Here’s a little something from the vintner, “From vine to wine, Red Bicyclette starts with special fruit.

Since 2003, Red Bicyclette wines have captured the spirit and flavor of the Southern French countryside. Every bottle comes from Languedoc-Roussillon, a beautiful region on France’s Western Mediterranean coast. With a legacy of winemaking that dates back more than 2,000 years to the Romans, the 700,000 acres of Languedoc produce more vin than any other region in France.

The Languedoc’s ideal grape growing conditions – warm, sunshiny days and cool nights – mingle with mountains and valley, rivers, plateaus and coastline. No other wine is quite like the wines made from the grapes of Southern France… and no wine embodies the French Countryside quite like Red Bicyclette. Try it and see where it takes you!”

Aromatique: Peppery, with hints of blackberry and vanilla

SipQuips: Warm on the tongue, full dark berry flavor, strong finish

Kitchen Couplings: BBQ beef or pork, hearty stews, dark chocolate.

Rainier Ridge merlot — fine at 30,000 feet

This one earned a half glass.What to say about this wine, which I tasted twice over a weekend, courtesy of Alaska/Horizon Airlines? I don’t expect much when the flight attendant hands me that little plastic cup, three-fourths full. I’m just grateful there’s no sudden turbulence, sending my gratis vino all over my seatmate’s lap.

Actually, I was lucky on the return flight, because the stewardess emptied the bottle filling my glass only half full. She handed it to me with the promise of a top-off once she uncorked the next bottle. I was sure to get in a few long sips before she hit me with the refill.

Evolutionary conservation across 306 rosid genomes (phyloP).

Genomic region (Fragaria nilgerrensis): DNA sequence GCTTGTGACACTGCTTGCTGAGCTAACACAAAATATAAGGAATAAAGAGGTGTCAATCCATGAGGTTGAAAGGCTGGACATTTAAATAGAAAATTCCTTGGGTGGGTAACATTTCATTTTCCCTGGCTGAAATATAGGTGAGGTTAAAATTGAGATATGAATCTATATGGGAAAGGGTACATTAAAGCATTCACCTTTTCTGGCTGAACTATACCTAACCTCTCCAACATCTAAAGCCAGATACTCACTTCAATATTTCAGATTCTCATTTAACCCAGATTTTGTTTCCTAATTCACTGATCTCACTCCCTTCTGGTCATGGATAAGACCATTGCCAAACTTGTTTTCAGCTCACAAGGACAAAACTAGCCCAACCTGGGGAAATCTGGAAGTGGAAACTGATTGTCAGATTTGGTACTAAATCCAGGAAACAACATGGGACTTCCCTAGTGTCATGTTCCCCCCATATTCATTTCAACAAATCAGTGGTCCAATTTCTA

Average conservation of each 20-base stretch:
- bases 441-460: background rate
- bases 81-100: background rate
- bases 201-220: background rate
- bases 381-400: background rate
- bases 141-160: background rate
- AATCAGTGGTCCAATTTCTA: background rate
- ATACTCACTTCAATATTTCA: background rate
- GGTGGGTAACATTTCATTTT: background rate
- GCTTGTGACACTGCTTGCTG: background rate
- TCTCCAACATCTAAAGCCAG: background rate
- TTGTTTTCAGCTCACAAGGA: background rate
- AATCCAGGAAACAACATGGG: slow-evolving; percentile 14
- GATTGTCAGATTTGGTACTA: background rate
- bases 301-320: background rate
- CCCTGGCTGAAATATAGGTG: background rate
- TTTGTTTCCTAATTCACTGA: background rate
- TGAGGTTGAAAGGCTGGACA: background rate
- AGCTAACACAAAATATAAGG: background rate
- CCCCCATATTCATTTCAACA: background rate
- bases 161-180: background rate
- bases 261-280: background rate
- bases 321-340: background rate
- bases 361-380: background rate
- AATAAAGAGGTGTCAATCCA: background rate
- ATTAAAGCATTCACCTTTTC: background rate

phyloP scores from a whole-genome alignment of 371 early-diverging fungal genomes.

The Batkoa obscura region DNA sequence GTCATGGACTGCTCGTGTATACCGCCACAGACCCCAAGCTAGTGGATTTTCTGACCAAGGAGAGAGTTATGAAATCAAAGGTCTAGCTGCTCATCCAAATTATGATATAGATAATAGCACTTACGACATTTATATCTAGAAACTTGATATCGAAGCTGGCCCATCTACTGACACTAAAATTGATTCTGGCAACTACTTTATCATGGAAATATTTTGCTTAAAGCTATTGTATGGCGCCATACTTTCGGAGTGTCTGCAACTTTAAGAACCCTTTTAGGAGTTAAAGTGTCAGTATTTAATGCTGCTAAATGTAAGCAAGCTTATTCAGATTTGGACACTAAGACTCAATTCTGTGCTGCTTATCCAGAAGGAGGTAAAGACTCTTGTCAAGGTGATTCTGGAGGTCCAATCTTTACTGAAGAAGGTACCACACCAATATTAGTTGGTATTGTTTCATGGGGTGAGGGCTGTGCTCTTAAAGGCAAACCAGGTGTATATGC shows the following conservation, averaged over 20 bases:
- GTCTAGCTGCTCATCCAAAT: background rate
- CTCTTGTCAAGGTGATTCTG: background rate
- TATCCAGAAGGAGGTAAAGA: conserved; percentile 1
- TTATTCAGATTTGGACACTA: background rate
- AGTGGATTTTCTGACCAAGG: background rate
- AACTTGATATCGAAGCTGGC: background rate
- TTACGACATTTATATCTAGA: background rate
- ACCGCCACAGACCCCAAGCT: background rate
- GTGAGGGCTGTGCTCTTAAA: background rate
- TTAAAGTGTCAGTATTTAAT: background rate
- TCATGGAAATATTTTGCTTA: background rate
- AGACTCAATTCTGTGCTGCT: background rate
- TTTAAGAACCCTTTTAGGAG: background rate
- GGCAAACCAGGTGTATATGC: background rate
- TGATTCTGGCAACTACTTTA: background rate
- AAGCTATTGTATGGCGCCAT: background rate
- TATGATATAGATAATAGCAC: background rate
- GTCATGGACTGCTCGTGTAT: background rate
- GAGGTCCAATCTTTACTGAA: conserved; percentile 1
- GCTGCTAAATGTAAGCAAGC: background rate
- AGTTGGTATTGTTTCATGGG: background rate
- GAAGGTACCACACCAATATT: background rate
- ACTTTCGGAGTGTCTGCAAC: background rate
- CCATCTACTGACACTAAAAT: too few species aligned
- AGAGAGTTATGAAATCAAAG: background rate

Rainier Ridge 2006 MerlotAnd really, what do you want in an in-flight wine anyway other than something you can drink quickly and which helps you nod off? Mostly, I was glad the airline’s wine of the month was a red and not a forgettable chardonnay like the last time.

The Rainier Ridge Winery’s 2006 Merlot was actually pretty good … not too sweet with a soft, almost clean finish. It could have benefited from a longer breathing period to bring out the oak flavors, I think, but the primary dark cherry flavors were a nice accompaniment to the little packet of salty snacks.

This wine is not a full merlot, but rather a blend, with 16% Sangiovese, and 5% Cabernet Franc. It comes from Washington’s Columbia Valley, on the dry side of the Cascades. touts this winery’s reds as delivering “grandiose flavors at a modest price.”

Grandiose? Merriam-Webster says grandiose is “characterized by affectation of grandeur or splendor or by absurd exaggeration.” That’s probably about right. This is a decent little wine, but I don’t know that I would attribute much grandeur or splendor.

As for modest price, it’s available online for $6.54 per bottle and probably about the same on your local grocery shelves. Rainier Ridge is distributed by Precept Wine Brands of Seattle. If you’re looking for a serviceable red to have as a table wine for a reasonable price, you could do worse.

Aromatique: Not terribly complex. Grape and cherry aromas that probably were muted by the fact that the wine was served a little cold.

SipQuips: Again, not very complex. Mostly dark cherry and maybe a little plum, followed by an even acidity that did not stay on the tongue for long.

Kitchen couplings: Went fine with salty snacks. It would be good with cheese or with pasta dishes.